Stories told by Jean Mack, Dawn Ross and Lynette Ross.
“When my children went to school I went to work in the laundry at the Alice Springs Hospital. I worked there for a long time. I did ironing and pressing with a machine. Them other girls didn’t like it. I did. I had to do all the doctor’s clothes.”
“If you put down that you were Aboriginal they would put you together with all the other Aboriginal people, so all the Aboriginal people were in the ward together. If you were Aboriginal and you didn’t put that down they just put you with everybody else.”
“It was like a big family where we lived, down The Gap. When there were functions or sports days on everybody would walk to the oval or to the swimming pool or the basketball or football together. And it was really safe. All the families knew each other and all the families looked out for each other. It was good growing up families in those days.”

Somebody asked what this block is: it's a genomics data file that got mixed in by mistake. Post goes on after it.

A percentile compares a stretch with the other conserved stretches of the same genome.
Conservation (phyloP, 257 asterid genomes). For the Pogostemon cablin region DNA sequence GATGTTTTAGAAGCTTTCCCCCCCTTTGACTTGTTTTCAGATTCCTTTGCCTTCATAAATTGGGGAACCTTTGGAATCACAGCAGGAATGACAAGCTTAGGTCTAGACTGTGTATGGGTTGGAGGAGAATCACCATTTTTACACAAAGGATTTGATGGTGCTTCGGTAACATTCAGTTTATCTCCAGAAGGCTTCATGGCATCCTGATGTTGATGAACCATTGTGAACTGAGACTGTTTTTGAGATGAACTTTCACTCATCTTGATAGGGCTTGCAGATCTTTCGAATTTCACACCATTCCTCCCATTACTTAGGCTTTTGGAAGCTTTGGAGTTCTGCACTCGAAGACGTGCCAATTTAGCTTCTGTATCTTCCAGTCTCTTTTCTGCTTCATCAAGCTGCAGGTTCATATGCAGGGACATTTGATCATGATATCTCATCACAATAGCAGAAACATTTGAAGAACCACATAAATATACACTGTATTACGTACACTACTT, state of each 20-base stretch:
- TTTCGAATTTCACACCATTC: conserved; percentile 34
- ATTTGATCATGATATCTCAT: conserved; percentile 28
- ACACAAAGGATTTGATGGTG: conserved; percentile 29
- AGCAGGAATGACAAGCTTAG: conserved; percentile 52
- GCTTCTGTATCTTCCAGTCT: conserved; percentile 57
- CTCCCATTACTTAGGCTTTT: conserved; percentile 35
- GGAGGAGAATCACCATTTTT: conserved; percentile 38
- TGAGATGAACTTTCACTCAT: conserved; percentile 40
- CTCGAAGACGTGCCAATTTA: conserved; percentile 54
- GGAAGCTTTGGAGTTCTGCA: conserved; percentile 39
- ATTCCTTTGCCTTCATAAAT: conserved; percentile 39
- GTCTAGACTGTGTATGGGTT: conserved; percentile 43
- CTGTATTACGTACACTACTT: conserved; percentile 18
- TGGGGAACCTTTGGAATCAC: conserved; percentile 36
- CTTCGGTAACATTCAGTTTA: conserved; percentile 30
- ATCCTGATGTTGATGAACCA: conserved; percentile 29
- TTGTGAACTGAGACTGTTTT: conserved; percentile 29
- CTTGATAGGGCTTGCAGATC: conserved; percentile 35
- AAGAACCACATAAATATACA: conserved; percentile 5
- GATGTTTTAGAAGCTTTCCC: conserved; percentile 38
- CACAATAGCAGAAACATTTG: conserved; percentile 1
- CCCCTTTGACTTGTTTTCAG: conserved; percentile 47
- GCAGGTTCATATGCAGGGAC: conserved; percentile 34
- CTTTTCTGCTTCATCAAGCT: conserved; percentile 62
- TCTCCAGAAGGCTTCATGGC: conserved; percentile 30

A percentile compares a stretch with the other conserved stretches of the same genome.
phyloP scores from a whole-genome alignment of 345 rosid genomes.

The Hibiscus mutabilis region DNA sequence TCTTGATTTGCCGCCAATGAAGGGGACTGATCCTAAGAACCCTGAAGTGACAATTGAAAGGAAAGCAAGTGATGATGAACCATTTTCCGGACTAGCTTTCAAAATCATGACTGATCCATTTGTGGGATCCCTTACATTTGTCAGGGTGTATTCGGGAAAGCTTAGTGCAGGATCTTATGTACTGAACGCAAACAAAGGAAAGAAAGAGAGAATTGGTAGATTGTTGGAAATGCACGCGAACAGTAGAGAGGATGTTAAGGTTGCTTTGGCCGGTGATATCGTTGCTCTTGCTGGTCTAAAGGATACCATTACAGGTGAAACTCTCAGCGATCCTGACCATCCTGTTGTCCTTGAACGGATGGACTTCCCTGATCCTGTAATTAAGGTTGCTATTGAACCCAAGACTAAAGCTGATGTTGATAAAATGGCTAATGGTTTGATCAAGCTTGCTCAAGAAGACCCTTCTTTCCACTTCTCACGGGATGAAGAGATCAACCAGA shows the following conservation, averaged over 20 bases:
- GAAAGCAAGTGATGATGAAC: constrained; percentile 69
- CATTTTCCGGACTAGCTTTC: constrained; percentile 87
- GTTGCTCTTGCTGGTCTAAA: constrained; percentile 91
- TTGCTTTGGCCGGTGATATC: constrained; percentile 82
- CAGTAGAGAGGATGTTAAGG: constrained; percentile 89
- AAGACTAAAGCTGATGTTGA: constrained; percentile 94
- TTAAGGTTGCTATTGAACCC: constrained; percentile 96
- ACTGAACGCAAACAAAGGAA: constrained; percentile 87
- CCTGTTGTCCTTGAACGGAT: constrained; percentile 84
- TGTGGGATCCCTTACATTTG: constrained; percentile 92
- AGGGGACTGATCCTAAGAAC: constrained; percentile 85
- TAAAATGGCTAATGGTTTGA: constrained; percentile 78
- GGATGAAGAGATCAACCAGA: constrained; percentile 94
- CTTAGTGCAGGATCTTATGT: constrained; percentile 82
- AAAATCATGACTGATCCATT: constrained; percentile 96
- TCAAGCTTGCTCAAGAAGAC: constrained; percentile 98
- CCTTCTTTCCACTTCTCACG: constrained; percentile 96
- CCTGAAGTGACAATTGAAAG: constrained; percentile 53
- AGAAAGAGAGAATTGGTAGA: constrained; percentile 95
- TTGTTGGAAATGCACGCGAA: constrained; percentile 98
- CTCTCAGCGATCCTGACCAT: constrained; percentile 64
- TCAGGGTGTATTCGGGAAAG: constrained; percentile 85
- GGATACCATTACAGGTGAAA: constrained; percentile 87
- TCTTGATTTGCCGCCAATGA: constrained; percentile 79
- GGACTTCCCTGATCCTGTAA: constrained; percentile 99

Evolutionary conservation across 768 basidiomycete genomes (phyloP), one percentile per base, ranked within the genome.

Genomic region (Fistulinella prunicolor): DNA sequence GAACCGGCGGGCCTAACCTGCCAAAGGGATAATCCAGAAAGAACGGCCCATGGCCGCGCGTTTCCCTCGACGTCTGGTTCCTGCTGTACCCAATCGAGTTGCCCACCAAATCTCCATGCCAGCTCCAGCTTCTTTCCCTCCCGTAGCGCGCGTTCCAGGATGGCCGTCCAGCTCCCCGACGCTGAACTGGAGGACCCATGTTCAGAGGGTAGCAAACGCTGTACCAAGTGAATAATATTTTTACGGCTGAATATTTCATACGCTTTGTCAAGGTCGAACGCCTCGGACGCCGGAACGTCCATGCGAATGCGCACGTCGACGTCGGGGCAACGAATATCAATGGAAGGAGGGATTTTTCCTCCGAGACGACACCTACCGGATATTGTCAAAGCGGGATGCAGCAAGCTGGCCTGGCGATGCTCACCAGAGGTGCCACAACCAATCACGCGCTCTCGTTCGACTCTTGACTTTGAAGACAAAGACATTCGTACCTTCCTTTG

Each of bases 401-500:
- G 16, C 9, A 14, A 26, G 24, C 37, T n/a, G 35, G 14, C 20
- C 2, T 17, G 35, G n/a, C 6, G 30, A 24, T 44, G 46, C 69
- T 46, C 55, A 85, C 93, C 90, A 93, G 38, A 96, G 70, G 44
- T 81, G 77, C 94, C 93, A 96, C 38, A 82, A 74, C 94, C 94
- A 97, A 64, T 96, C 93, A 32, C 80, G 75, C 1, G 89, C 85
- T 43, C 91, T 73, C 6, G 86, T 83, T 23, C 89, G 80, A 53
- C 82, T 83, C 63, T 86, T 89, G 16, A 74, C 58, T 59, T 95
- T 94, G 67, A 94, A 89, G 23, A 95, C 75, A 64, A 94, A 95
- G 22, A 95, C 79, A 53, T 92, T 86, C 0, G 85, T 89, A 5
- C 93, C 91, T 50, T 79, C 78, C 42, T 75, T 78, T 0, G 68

“Never had any playgroups and that in our days. They might have, but I was never part of any playgroups. I think mum was the leader of the playgroup because everybody used to be there with her.”
“I think it’s massively different to when Nan was having her kids. We’re pretty lucky, you have your baby, you get looked after and it’s all free. I reckon it’s amazing. We’re very lucky but I think in Nan’s day, even Mum’s day, it was very different.”
“For me having family here is the most natural thing. I’m sure I’d cope if I lived away but it would be different. For me that’s the best thing and its natural. Its just the normal thing. Except when you go to a party and all your baby sitters are there. Angus knows everybody. He’s got his great-grandmother, he’s got is cousins.”
The Alice Birth Project is written and produced by Nicole Lee.